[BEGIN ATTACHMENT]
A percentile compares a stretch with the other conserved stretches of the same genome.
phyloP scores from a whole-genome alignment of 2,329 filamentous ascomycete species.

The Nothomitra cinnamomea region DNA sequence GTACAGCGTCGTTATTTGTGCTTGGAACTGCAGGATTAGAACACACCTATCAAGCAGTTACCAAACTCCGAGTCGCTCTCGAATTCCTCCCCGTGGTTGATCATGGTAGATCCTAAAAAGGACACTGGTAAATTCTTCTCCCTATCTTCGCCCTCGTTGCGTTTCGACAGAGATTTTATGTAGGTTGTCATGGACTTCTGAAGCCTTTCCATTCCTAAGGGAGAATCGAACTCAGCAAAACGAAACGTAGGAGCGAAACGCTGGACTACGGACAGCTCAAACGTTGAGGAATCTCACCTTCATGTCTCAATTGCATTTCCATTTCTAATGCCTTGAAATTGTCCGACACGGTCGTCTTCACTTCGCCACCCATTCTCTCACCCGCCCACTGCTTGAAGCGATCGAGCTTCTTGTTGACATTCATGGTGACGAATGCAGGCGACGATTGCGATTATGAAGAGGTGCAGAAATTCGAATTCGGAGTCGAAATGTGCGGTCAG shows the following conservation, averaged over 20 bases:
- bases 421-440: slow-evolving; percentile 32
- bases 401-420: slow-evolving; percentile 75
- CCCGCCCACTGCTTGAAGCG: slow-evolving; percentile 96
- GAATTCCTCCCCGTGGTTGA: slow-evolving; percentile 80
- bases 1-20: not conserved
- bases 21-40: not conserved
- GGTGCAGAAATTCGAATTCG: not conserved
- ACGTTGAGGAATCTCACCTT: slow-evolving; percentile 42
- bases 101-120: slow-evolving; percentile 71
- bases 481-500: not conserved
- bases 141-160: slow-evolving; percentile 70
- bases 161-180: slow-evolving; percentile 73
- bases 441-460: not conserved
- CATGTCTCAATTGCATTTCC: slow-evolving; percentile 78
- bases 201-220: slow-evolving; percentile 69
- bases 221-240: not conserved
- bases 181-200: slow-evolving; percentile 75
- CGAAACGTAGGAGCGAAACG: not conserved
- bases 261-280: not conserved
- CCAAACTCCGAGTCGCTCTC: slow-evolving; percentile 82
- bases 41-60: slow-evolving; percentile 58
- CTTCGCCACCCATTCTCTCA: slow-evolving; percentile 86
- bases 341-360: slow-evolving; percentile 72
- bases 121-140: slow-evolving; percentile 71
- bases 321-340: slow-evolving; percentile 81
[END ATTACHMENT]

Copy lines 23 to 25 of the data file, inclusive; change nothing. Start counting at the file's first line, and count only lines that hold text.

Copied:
- CCAAACTCCGAGTCGCTCTC: slow-evolving; percentile 82
- bases 41-60: slow-evolving; percentile 58
- CTTCGCCACCCATTCTCTCA: slow-evolving; percentile 86